Here is the companion interview The Challenge of Emptiness conducted by Shanti Adams for EnlightenNnext.

Here is a PDF of Vimala Thakar’s book On An Eternal Voyage.

In 2006, my wife and I met Vimala Thakar in Mt. Abu, Rajasthan, India.  You can read my accounting of the meeting here in A Cup of Tea with Vimala Thakar.

Observation, Emptiness and Dhyan – Vimala Thakar

What is involved in being an observer of the stillness?

When we sit in silence what do we do? We sit and observe the voluntary and involuntary activities of the body and mind.  Slowly the voluntary activities come to an end, but the involuntary activities we have inherited from birth, from our family, religion, race, nationality -which fill the mind – go on, and we sit and observe their unfoldment.

Since we are used to working all the time we may find it difficult at first to sit quiet, or the body may fall asleep due to accumulated fatigue. If it happens it is desirable to rest the body for a few days till it is fresh again. While you sit in silence, thoughts will arise, as the mind has been working for 24 hours. The thoughts cannot be suppressed nor can they be thrown away anywhere, you can only watch them, not naming them as good or bad. Then you are free from the roles of an experiencer and an actor, you enter into the state of an observer of non-reactional attention.

As soon as the mind begins moving and says: “I like” or “I dislike” what it sees, there is a disturbance, a burdening of the mind and the role of the observer is lost and you are once more immersed into the roles of an experiencer and actor. If you do not react to the thoughts you are observing, if they no longer have the power to elicit any reaction from you then they will subside of their own accord.

Effects of observation in relationships

We have to extend this attitude of observation in relationships. Once the observer state is awakened it changes relationships. It is a tremendous energy that is awakened. When observation becomes a continuous state throughout the day, then:
(1) There is no self-deception. We do not hide anything from ourselves. There is nothing left as subconscious or unconscious it being all revealed in observation. There is now only the conscious level.
(2) We stop deceiving others or presenting a different image of ourselves to others. The seeing of what is, without justification or condemnation shatters the image. We now have the courage to live and be what we are.
(3) We become aware of all that is happening within us, of the different emotions arising within us, for example if we begin to get angry we are aware of it and so the grip of anger loosens its hold over us.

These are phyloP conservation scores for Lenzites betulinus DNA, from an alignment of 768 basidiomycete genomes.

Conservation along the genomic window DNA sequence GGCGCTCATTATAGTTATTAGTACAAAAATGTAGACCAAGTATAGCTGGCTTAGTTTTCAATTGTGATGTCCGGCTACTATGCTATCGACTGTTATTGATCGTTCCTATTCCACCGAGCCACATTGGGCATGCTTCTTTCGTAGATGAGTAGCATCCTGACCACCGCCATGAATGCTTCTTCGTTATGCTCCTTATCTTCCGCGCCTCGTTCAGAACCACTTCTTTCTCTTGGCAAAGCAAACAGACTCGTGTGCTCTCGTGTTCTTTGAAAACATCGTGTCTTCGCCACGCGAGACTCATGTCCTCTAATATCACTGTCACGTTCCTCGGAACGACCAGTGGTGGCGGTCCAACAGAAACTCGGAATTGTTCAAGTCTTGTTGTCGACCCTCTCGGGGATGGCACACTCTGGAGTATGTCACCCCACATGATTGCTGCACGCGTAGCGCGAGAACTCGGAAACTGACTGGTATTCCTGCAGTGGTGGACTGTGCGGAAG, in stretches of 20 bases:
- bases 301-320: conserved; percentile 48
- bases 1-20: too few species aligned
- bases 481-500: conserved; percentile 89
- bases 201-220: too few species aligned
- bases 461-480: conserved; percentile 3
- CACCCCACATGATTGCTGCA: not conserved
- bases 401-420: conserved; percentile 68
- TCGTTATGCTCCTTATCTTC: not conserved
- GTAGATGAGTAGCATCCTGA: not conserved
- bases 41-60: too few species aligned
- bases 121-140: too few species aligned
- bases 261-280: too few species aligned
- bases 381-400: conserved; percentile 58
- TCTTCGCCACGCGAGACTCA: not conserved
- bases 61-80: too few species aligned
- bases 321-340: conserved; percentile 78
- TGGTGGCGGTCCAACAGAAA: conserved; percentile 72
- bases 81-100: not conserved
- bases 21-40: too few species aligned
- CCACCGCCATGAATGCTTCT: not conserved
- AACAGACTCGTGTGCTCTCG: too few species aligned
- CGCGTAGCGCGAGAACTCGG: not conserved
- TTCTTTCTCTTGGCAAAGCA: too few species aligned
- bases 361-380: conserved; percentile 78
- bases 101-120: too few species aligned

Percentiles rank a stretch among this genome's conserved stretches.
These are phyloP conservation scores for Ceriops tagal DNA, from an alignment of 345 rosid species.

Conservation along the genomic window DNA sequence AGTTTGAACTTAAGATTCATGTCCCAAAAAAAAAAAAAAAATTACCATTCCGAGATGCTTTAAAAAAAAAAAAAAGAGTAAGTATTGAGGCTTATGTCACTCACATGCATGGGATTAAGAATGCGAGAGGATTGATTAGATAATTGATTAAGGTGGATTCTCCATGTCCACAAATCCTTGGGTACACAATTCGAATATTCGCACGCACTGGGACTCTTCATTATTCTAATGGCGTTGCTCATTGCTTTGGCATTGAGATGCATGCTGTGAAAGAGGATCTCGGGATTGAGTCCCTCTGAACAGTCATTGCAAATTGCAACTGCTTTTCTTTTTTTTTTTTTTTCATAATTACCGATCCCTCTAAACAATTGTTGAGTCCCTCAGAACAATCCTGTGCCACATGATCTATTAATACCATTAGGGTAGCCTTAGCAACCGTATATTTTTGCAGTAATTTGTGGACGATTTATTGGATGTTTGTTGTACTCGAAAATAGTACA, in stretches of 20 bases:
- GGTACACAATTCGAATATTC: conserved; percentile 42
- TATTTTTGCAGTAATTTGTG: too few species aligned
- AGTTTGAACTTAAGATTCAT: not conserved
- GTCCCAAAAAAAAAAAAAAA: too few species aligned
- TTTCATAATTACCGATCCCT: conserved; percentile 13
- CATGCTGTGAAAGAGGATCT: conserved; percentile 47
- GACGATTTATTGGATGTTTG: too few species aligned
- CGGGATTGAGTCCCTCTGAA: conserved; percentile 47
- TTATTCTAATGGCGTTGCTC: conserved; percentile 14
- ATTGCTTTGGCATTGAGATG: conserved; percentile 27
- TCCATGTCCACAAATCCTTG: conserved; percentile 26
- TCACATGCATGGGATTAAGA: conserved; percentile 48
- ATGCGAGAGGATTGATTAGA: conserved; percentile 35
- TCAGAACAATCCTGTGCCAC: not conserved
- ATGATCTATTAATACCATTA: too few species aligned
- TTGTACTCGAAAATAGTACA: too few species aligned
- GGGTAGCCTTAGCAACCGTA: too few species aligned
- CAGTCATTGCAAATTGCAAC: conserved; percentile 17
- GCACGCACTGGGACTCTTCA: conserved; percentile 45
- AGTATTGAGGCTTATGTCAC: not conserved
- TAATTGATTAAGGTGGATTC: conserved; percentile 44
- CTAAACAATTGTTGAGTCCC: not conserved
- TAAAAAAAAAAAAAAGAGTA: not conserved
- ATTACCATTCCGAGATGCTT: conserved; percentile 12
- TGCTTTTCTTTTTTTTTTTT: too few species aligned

(4) We recognise and admit our mistakes; asking for forgiveness immediately, thus freeing the mind from the burden of residue.
(5) Through observation thoughts subside, hence the strain and pressure they cause on the neurological and chemical systems is also lifted. It is this tension that brings about anti-social behaviour.
(6) Pain and pleasure are not taken further then the present moment; thus no grudges or attachments are formed. The art of living is to live completely in the moment, not carrying any residue over to next incident, person or day.

Emptiness

First we sat to observe our thoughts, which not being unlimited subside after some time. When they subside there is an awareness of the emptiness within. There is a dimension of emptiness, like there is a dimension of time and space. When we touch the dimension of emptiness and stay steady in it, nothing happens, there is only emptiness. The mind is then afraid, for it has not been educated to live in that motionlessness. When there is functionlessness of the “I consciousness”, the “I” feels as if it is dying, there is fear and one wants to return to the mind, to more familiar grounds. The first touch of emptiness is like death but there is not an experiencing of emptiness, there is no one to experience it; the “I” and its functional roles not being there any more, even the observer is not necessary any more. There is only a consciousness that this is emptiness and after some time even that goes.

To surrender all activity to the emptiness requires courage. Man must be able to stick it out and not to run away from this state, he must be able to digest it. After all, what is there to be afraid of? It is a fact of the organic Reality of Life. It is a phase that does not last but it comes in life and if man stays patiently with it, it will leave him as it arose.